The Department of Justice filed a civil fraud complaint against Bank of America yesterday based on fraudulent underwriting practices at Countrywide from 2007 to 2008 (a period that includes the involvement of B of A). The gist of the suit is that Countrywide knowingly sold securities that didn’t meet the standards of Fannie Mae and Freddie Mac, leading to major losses for the Agencies and other federal institutions. The basics:
- The complaint covers a specific program called HSSL or “Hustle” that ran from 2007 to late 2008, rather than all of Countrywide’s lending
- The program in question was the underwriting version of robo-signing, with the least-qualified employees tasked with delivering loans in volume while any roles or procedures that might get in the way of that volume were removed.
- Countrywide is charged (based on evidence that must have been supplied by the “relator” named in the suit, a former executive) with undermining its own quality controls to produce loans that didn’t meet the quality standards required by Fannie Mae.
- Faced with declining profit opportunities and an increasingly conservative client, Countrywide opted to assure Fannie Mae that it was tightening its lending standards even as it was aggressively doing the opposite, ultimately producing loans that defaulted at 10x the national average rate. That information was hidden from Fannie Mae.
- In contravention of the terms of their relationship with Fannie, Countrwide/BofA have also refused to buy back the faulty loans they sold, following a pattern that predated the HSSL program.
The details of the complaint make for interesting (if infuriating) reading. The genesis of the misbehavior was the collapse in home prices and rising defaults that began in late 2006 and accelerated sharply in 2007, leading to the implosion of several smaller institutions and a collapse in underwriting. This collapse left Fannie and Freddie somewhat isolated in providing liquidity to the mortgage market, and made them effectively the only investors in the market to buy mortgage loans due to their government mandate to support that market.
The Agencies’ concerns about credit quality led them to tighten the standards that govern the types of mortgages they were willing to buy from lenders in 2007. This is where Countrywide comes into the picture. Like most private lenders, the firm’s business model from inception was reliant in large part on packaging and servicing loans for the GSEs, though in later years it followed the profit opportunities available in subprime by becoming a dominant player there as well. With so many lenders collapsing or withdrawing from the market in 2006 and 2007, Countrywide was one of the last left standing with the resources to produce loans in the scale needed to support the Agencies’ objective of supporting the market, and by 2007 the firm accounted for a third of all loans sold to Fannie Mae.
With Fannie tightening its credit standards, and Countrywide forced to rely on selling loans to this increasingly important client, Countrywide chose to double down on a rapid-underwriting program called HSSL, or “High Speed Swim Lane” that it had piloted in 2006. The program involved a radical shift in the firm’s already-dodgy underwriting practices, and echoes the approach taken by servicers to robo-signing foreclosure documents. Previously, Countrywide’s subprime underwriting process involved four functions involved in successive stages of entering, verifying, correcting and finally approving borrower files into the firm’s automated underwriting system, known as CLUES. In normal times, CLUES would render a verdict of either “accept,” leading to a loan, or “refer,” leading to a review by a more qualified underwriter of the file.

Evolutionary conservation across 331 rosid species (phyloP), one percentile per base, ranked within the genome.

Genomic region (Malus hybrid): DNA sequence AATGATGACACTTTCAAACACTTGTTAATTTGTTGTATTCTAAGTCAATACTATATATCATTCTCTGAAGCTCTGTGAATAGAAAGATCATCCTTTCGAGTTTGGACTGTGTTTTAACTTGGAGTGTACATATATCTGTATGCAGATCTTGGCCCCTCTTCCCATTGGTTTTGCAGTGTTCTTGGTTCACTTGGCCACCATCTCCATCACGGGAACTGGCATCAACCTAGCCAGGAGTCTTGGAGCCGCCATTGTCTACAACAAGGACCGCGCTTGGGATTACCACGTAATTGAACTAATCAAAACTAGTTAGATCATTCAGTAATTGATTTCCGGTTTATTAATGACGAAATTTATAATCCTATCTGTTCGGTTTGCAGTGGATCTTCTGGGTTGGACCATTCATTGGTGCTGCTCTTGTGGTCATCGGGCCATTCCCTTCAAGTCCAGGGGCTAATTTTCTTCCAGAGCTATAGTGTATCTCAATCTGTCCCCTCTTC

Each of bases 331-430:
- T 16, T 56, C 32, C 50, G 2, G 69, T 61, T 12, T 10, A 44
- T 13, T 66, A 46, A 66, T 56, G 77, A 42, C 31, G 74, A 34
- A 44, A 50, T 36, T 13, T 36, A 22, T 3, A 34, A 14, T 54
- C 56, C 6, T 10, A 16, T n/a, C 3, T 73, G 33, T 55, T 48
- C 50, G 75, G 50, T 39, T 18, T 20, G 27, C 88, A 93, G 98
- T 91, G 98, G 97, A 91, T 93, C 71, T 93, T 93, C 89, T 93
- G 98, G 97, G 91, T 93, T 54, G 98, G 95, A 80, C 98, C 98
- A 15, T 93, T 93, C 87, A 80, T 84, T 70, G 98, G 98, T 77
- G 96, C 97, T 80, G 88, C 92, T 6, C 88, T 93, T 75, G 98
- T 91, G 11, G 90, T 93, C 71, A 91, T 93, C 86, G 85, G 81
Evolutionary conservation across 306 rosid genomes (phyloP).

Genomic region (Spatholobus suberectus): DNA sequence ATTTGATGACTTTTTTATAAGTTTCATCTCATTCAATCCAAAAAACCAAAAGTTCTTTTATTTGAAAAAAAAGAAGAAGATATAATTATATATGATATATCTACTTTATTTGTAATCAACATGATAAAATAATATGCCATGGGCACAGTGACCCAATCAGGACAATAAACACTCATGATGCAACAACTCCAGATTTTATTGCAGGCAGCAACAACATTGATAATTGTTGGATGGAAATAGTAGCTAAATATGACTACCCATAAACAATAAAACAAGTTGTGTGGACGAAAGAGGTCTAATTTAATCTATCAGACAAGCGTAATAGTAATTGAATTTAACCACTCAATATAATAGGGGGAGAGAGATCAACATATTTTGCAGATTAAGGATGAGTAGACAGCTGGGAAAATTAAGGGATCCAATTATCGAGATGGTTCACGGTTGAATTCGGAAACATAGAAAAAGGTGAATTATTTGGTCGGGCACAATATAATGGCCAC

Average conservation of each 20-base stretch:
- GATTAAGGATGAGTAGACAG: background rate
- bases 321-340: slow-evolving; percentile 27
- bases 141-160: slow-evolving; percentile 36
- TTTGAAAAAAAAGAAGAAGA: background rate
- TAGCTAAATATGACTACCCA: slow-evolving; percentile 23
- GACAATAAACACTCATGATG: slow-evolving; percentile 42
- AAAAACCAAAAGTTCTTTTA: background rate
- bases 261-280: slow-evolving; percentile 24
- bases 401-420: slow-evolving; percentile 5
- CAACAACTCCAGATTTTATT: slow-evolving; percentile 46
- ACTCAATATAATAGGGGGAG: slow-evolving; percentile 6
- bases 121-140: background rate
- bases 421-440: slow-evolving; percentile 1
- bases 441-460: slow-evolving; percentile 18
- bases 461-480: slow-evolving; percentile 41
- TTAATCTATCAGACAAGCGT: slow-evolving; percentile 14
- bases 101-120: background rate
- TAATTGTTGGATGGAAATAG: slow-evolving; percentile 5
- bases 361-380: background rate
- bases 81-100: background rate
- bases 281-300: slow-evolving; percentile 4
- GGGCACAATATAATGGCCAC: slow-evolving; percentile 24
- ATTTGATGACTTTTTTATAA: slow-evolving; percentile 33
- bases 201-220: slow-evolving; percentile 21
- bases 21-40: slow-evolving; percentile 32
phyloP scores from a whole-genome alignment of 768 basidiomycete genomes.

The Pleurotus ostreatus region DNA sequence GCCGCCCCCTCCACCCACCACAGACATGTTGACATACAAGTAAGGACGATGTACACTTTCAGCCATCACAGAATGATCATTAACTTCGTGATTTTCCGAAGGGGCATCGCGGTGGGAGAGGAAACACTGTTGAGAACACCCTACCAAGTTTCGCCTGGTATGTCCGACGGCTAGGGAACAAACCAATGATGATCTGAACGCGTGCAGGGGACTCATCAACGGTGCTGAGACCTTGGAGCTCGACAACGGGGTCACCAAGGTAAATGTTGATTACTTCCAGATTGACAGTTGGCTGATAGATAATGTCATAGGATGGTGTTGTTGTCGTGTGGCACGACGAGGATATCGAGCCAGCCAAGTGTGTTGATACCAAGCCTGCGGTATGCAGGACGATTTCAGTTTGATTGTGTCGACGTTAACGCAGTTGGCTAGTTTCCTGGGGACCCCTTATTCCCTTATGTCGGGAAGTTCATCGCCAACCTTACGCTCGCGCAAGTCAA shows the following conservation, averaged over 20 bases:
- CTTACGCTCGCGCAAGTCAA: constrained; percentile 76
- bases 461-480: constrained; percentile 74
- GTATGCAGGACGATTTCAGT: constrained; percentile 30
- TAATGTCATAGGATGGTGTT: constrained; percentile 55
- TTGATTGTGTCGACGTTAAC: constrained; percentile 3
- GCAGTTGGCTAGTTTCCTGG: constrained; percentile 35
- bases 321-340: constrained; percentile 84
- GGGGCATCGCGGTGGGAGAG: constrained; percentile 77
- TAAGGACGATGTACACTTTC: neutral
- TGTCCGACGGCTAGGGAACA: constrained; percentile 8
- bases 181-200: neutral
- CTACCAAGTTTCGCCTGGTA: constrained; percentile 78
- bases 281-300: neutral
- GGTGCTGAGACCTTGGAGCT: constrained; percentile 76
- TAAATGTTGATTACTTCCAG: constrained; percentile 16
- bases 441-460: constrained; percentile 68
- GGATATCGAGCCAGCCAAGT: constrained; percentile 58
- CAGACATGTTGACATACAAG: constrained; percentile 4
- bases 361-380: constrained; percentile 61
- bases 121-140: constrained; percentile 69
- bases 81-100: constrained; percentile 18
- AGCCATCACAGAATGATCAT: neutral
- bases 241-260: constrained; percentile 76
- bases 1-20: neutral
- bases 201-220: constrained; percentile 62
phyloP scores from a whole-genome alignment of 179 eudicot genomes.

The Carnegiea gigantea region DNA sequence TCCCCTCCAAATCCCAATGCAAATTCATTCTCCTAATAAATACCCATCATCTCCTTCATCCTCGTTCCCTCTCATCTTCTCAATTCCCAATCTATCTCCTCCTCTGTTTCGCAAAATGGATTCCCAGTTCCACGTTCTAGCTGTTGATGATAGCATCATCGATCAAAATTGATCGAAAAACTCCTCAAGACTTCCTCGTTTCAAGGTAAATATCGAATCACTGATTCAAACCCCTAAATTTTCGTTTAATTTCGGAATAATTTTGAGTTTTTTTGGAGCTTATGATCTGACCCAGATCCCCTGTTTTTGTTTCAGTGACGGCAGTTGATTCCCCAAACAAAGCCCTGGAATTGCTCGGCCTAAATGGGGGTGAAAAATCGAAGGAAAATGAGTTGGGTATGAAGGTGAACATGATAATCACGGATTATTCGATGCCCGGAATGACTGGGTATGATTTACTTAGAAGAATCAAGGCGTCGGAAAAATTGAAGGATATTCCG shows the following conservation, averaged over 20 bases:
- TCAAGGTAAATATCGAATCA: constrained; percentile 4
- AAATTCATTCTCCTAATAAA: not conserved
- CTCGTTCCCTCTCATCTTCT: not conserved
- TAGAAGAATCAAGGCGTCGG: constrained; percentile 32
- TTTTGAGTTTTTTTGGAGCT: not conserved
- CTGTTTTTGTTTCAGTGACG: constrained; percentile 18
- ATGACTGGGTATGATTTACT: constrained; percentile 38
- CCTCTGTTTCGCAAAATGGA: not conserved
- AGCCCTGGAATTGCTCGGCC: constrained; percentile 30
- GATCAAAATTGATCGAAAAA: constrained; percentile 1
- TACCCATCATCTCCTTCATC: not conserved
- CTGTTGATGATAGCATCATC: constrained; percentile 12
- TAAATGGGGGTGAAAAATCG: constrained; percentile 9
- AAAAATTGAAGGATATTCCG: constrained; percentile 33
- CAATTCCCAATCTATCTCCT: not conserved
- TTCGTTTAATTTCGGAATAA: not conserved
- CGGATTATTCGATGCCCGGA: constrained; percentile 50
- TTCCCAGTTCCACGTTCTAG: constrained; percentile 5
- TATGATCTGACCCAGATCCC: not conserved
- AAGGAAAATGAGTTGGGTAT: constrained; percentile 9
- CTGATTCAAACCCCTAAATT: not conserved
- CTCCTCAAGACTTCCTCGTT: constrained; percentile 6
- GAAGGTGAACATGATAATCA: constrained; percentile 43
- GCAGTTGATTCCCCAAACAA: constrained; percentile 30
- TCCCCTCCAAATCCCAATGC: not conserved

Under HSSL, Countrywide eliminated nearly every check on the process by removing underwriters, compliance, and procedural checks from the flow of work, leaving only the most junior loan processors (essentially data entry clerks) to manage the process. The firm also changed the compensation incentives in two key ways. First, the processors were compensated purely on volume, with considerations of quality eliminated from the bonus calculation. Second, in cases where ex-post quality control identified problems in the loans, the processors were given bonuses for rebutting the findings, in many cases successfully arguing that information they had made up was “reasonable,” whatever that means.
Ultimately, the processors ended up redoing files and adjusting data repeatedly until they could get the CLUES system to an “accept” verdict, regardless of the truth. The suit finds evidence of this in multiple loans, which in some cases required dozens of actions on the system before they were approved.
The results were as predictable as they were damaging. In the short term, Countrywide managed to crank out and sell $3 billion in faulty mortgages. But with so few constraints, defaults and defects in the loans soared to 40%, or ten times the national average. Countrywide knew this, and withheld the information from Fannie Mae, which is half of the suit. The other half is based on the misrepresentations regarding the underwriting processes followed by Countrywide, which told Fannie Mae that it had strengthened its quality controls rather than the truth that it had eviscerated them.
There’s a lot more in the complaint but this is long enough so I will leave it here. Hopefully Bharara will see this one through, though it’s hard to imagine even $1 billion in settlement making much of a dent in Bank of America.
Edit 10/25: adjusted title